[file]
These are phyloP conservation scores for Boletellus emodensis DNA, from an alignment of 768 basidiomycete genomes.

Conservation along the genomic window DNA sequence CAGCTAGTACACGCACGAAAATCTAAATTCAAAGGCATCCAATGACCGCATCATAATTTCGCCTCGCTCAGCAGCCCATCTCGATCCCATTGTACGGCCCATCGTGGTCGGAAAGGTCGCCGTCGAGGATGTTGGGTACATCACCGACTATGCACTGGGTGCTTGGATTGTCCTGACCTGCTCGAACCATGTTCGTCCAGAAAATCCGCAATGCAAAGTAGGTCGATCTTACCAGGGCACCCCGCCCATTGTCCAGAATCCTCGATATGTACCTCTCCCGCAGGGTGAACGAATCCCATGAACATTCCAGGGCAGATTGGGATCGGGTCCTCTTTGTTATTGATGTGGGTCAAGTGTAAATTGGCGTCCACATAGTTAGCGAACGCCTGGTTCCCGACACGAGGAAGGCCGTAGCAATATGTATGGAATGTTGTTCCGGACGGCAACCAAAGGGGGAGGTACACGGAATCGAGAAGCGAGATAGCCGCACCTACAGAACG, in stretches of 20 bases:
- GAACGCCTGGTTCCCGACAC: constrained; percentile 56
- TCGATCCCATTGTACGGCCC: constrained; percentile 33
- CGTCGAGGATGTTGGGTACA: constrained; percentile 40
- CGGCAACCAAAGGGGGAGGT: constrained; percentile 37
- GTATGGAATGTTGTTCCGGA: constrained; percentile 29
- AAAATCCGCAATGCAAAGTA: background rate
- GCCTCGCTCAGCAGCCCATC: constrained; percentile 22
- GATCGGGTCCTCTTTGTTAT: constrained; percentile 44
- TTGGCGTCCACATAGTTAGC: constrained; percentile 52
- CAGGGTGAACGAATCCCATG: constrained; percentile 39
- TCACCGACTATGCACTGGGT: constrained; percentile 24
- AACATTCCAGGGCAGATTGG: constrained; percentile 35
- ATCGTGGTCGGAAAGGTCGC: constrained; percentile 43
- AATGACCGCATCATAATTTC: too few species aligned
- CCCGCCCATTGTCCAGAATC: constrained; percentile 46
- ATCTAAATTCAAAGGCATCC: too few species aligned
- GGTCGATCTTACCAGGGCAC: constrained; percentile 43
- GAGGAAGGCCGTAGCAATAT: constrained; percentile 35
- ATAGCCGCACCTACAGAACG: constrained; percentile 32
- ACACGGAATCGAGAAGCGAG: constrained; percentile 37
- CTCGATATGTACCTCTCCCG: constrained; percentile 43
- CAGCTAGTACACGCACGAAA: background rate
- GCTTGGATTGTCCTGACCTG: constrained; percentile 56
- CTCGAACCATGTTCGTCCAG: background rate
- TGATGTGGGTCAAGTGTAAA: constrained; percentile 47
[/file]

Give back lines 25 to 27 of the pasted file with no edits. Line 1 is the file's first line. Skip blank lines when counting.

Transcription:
- GCTTGGATTGTCCTGACCTG: constrained; percentile 56
- CTCGAACCATGTTCGTCCAG: background rate
- TGATGTGGGTCAAGTGTAAA: constrained; percentile 47